They are planning on making it as easy as possible for people to come over to their new platform. Notice I didn't say MOVE over. Some folks will, some will visit, some will have dual citizenship.

As announced there will be the same money balance, friends list (not everyone will be in both grids of course) and perhaps some of the same goods.  I was hoping when the SL 2.0 announcement came that they were going to make it possible to click a "I want to move, send whatever I have that I can use in the new world over" button.   Silly me. It would be a good trick though.

Instead it looks like (NO inside info - just postulating from bits and pieces of information, subtle slips and things not said ) designers will likely need to port over there goods, much like they do now to those new OpenSim worlds. The file type may be different; that has yet to be officially stated -- and with that comes some issues, but an option for some items. The tech and rules will likely be far removed from what we are used to.

So a furniture maker for example could import (we don't know if this will cost yet) a mesh couch file. The current dae file may need to be converted to another file type. The uploader will likely be different, so existing notes won't apply.  Hopefully (ALL fingers are crossed here) the physics won't be such an issue.

Once the item gets into the new world, new animations and new scripting (officially announced as being needed although no word as to what file type or language will be used) will have to be added to work on the new platform.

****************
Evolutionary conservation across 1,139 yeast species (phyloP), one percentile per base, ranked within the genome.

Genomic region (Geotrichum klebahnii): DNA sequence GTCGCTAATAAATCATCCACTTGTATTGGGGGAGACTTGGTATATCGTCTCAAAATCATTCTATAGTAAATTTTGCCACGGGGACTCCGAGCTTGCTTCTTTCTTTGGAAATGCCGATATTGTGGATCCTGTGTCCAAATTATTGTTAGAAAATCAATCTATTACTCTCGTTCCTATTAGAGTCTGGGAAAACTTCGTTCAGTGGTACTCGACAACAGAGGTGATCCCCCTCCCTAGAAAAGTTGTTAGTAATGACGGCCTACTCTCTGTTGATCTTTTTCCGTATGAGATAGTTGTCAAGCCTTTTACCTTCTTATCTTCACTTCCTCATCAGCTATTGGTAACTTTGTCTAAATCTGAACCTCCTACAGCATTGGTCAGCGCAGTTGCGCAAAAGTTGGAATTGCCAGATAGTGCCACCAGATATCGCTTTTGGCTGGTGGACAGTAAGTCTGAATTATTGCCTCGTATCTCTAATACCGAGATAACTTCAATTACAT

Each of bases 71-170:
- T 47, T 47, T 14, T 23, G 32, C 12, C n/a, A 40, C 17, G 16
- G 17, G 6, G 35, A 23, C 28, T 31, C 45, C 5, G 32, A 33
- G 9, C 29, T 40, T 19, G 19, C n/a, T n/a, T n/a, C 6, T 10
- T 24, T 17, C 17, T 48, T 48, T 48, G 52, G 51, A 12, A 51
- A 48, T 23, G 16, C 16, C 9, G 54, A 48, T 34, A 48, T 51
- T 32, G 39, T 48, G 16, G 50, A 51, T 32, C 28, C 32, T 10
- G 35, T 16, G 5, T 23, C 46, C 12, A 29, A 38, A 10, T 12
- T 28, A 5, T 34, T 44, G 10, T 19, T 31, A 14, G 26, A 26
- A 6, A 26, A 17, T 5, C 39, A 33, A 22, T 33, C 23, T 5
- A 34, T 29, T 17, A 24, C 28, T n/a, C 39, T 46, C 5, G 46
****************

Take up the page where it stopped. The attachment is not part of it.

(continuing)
Textures and material layers will get uploaded and we have our couch. Whew!


Just like coming to a new world in OpenSim, residents will need new things. Mesh bodies with new matching clothes?  Dances?


So it is important that these items are available when the new world opens to the public. Those who venture over in the first wave of tourists  and emigrants will likely want a bit more than what the visitor's bureau hands out.   The first designers on the new platform will likely do well. 

But there needs to be enough in the new world to hold on to the population. And for the most part, that takes community.  It will be difficult if half of your friends are across the ocean.

Easier access (web based browser or specially made aps) will help. Lower land costs will help.  I am all for new, but you can't be all things to all people so some folks won't find what they are looking for in the Next Generation.  

The official word from Linden Lab for some time is that the new world will be for content creators. Let's reflect on that repeating pattern. Without a buying populous, content creators have no reason to stay.